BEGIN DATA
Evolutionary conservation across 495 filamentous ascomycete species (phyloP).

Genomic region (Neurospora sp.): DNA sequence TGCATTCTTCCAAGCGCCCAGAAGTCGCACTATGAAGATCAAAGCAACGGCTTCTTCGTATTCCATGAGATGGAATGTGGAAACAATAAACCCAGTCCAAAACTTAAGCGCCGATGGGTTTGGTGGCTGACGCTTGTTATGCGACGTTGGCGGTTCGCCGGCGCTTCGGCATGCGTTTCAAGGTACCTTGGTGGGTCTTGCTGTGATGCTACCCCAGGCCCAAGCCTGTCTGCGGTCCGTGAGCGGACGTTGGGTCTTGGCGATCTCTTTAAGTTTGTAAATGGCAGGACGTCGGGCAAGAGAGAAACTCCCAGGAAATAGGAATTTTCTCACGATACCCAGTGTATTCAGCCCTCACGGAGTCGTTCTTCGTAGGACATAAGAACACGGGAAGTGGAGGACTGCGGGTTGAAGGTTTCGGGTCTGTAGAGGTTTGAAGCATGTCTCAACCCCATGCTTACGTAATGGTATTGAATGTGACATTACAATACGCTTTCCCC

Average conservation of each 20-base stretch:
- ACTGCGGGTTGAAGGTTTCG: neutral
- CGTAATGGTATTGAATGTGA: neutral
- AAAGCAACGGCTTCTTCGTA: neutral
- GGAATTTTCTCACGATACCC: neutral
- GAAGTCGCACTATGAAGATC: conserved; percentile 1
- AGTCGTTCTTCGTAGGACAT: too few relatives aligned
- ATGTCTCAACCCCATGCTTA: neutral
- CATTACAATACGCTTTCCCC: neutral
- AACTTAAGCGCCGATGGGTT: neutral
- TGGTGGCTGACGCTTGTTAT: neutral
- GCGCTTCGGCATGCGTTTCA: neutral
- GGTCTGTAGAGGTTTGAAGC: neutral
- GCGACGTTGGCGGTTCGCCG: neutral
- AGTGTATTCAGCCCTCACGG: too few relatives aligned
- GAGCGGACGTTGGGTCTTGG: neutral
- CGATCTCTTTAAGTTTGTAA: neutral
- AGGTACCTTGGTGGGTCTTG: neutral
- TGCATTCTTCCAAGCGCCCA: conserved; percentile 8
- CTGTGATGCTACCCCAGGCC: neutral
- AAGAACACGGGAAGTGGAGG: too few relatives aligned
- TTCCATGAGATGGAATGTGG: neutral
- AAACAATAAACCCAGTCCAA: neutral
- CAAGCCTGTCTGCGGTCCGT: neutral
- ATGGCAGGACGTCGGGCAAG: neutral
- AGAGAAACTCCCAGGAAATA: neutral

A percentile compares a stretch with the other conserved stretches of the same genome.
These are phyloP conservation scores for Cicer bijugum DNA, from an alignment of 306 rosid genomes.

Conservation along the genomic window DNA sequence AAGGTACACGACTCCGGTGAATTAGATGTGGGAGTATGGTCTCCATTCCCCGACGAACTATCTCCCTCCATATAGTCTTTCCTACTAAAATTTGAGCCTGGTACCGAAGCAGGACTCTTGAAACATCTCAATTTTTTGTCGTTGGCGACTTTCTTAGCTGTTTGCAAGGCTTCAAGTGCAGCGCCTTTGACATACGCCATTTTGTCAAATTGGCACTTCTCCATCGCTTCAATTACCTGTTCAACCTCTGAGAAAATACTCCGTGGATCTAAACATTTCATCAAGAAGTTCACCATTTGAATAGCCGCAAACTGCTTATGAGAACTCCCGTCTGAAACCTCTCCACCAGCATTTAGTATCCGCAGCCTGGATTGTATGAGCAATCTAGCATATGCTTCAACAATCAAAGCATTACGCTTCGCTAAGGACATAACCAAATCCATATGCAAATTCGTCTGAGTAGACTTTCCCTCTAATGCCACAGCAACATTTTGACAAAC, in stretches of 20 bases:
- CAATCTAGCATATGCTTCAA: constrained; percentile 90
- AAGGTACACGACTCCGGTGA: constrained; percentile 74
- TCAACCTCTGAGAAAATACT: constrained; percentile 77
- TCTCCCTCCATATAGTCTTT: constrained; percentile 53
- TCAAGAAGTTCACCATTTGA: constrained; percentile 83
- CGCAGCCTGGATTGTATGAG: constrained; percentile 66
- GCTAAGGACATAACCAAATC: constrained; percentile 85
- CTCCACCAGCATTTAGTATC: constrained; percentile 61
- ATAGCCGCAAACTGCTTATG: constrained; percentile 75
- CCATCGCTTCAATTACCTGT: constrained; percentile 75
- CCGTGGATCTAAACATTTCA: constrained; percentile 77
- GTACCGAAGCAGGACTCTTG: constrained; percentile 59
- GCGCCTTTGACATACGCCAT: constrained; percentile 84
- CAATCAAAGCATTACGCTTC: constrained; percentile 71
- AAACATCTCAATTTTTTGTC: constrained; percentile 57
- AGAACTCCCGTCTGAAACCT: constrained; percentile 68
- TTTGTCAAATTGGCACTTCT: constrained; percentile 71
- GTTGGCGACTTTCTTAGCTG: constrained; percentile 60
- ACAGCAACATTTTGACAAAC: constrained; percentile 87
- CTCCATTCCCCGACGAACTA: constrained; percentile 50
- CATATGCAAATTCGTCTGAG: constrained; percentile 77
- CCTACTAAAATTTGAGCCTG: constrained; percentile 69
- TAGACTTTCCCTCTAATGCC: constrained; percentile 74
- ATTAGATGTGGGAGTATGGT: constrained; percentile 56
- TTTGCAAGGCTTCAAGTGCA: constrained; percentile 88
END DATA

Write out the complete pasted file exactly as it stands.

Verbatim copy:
Evolutionary conservation across 495 filamentous ascomycete species (phyloP).

Genomic region (Neurospora sp.): DNA sequence TGCATTCTTCCAAGCGCCCAGAAGTCGCACTATGAAGATCAAAGCAACGGCTTCTTCGTATTCCATGAGATGGAATGTGGAAACAATAAACCCAGTCCAAAACTTAAGCGCCGATGGGTTTGGTGGCTGACGCTTGTTATGCGACGTTGGCGGTTCGCCGGCGCTTCGGCATGCGTTTCAAGGTACCTTGGTGGGTCTTGCTGTGATGCTACCCCAGGCCCAAGCCTGTCTGCGGTCCGTGAGCGGACGTTGGGTCTTGGCGATCTCTTTAAGTTTGTAAATGGCAGGACGTCGGGCAAGAGAGAAACTCCCAGGAAATAGGAATTTTCTCACGATACCCAGTGTATTCAGCCCTCACGGAGTCGTTCTTCGTAGGACATAAGAACACGGGAAGTGGAGGACTGCGGGTTGAAGGTTTCGGGTCTGTAGAGGTTTGAAGCATGTCTCAACCCCATGCTTACGTAATGGTATTGAATGTGACATTACAATACGCTTTCCCC

Average conservation of each 20-base stretch:
- ACTGCGGGTTGAAGGTTTCG: neutral
- CGTAATGGTATTGAATGTGA: neutral
- AAAGCAACGGCTTCTTCGTA: neutral
- GGAATTTTCTCACGATACCC: neutral
- GAAGTCGCACTATGAAGATC: conserved; percentile 1
- AGTCGTTCTTCGTAGGACAT: too few relatives aligned
- ATGTCTCAACCCCATGCTTA: neutral
- CATTACAATACGCTTTCCCC: neutral
- AACTTAAGCGCCGATGGGTT: neutral
- TGGTGGCTGACGCTTGTTAT: neutral
- GCGCTTCGGCATGCGTTTCA: neutral
- GGTCTGTAGAGGTTTGAAGC: neutral
- GCGACGTTGGCGGTTCGCCG: neutral
- AGTGTATTCAGCCCTCACGG: too few relatives aligned
- GAGCGGACGTTGGGTCTTGG: neutral
- CGATCTCTTTAAGTTTGTAA: neutral
- AGGTACCTTGGTGGGTCTTG: neutral
- TGCATTCTTCCAAGCGCCCA: conserved; percentile 8
- CTGTGATGCTACCCCAGGCC: neutral
- AAGAACACGGGAAGTGGAGG: too few relatives aligned
- TTCCATGAGATGGAATGTGG: neutral
- AAACAATAAACCCAGTCCAA: neutral
- CAAGCCTGTCTGCGGTCCGT: neutral
- ATGGCAGGACGTCGGGCAAG: neutral
- AGAGAAACTCCCAGGAAATA: neutral

A percentile compares a stretch with the other conserved stretches of the same genome.
These are phyloP conservation scores for Cicer bijugum DNA, from an alignment of 306 rosid genomes.

Conservation along the genomic window DNA sequence AAGGTACACGACTCCGGTGAATTAGATGTGGGAGTATGGTCTCCATTCCCCGACGAACTATCTCCCTCCATATAGTCTTTCCTACTAAAATTTGAGCCTGGTACCGAAGCAGGACTCTTGAAACATCTCAATTTTTTGTCGTTGGCGACTTTCTTAGCTGTTTGCAAGGCTTCAAGTGCAGCGCCTTTGACATACGCCATTTTGTCAAATTGGCACTTCTCCATCGCTTCAATTACCTGTTCAACCTCTGAGAAAATACTCCGTGGATCTAAACATTTCATCAAGAAGTTCACCATTTGAATAGCCGCAAACTGCTTATGAGAACTCCCGTCTGAAACCTCTCCACCAGCATTTAGTATCCGCAGCCTGGATTGTATGAGCAATCTAGCATATGCTTCAACAATCAAAGCATTACGCTTCGCTAAGGACATAACCAAATCCATATGCAAATTCGTCTGAGTAGACTTTCCCTCTAATGCCACAGCAACATTTTGACAAAC, in stretches of 20 bases:
- CAATCTAGCATATGCTTCAA: constrained; percentile 90
- AAGGTACACGACTCCGGTGA: constrained; percentile 74
- TCAACCTCTGAGAAAATACT: constrained; percentile 77
- TCTCCCTCCATATAGTCTTT: constrained; percentile 53
- TCAAGAAGTTCACCATTTGA: constrained; percentile 83
- CGCAGCCTGGATTGTATGAG: constrained; percentile 66
- GCTAAGGACATAACCAAATC: constrained; percentile 85
- CTCCACCAGCATTTAGTATC: constrained; percentile 61
- ATAGCCGCAAACTGCTTATG: constrained; percentile 75
- CCATCGCTTCAATTACCTGT: constrained; percentile 75
- CCGTGGATCTAAACATTTCA: constrained; percentile 77
- GTACCGAAGCAGGACTCTTG: constrained; percentile 59
- GCGCCTTTGACATACGCCAT: constrained; percentile 84
- CAATCAAAGCATTACGCTTC: constrained; percentile 71
- AAACATCTCAATTTTTTGTC: constrained; percentile 57
- AGAACTCCCGTCTGAAACCT: constrained; percentile 68
- TTTGTCAAATTGGCACTTCT: constrained; percentile 71
- GTTGGCGACTTTCTTAGCTG: constrained; percentile 60
- ACAGCAACATTTTGACAAAC: constrained; percentile 87
- CTCCATTCCCCGACGAACTA: constrained; percentile 50
- CATATGCAAATTCGTCTGAG: constrained; percentile 77
- CCTACTAAAATTTGAGCCTG: constrained; percentile 69
- TAGACTTTCCCTCTAATGCC: constrained; percentile 74
- ATTAGATGTGGGAGTATGGT: constrained; percentile 56
- TTTGCAAGGCTTCAAGTGCA: constrained; percentile 88